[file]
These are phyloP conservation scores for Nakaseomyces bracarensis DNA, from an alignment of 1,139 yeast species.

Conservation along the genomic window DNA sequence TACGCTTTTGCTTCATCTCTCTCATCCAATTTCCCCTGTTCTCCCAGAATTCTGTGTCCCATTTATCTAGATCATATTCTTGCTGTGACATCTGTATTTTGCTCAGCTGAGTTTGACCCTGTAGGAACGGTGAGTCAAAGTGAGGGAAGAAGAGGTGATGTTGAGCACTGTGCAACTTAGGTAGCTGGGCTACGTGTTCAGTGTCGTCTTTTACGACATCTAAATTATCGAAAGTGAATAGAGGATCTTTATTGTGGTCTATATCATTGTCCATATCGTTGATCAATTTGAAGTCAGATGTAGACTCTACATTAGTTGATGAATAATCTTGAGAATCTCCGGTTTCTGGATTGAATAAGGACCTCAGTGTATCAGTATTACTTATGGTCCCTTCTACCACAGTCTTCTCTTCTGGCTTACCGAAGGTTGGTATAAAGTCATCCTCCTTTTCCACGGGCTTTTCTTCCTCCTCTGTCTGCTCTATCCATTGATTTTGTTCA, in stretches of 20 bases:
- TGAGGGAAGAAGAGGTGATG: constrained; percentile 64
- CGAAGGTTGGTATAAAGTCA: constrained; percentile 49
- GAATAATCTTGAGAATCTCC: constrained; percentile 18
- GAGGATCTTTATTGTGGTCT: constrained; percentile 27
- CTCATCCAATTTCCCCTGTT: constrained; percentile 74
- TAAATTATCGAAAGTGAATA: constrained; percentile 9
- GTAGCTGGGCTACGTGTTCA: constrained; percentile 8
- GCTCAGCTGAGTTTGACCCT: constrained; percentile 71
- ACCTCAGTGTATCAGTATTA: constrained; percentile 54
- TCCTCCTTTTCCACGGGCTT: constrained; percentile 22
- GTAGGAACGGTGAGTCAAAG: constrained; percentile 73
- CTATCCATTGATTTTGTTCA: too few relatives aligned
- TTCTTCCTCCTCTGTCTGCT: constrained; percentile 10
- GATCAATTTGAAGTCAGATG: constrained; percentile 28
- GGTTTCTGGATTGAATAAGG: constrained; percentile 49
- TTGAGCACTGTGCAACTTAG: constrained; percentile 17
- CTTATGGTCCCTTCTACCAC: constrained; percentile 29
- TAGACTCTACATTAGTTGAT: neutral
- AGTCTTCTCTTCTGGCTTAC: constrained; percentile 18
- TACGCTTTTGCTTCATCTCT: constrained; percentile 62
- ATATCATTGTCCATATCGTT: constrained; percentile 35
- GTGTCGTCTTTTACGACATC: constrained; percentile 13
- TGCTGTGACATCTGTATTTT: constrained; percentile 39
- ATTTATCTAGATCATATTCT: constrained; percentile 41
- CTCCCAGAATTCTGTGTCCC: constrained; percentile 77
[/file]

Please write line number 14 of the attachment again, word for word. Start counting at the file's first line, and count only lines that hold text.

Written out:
- CTATCCATTGATTTTGTTCA: too few relatives aligned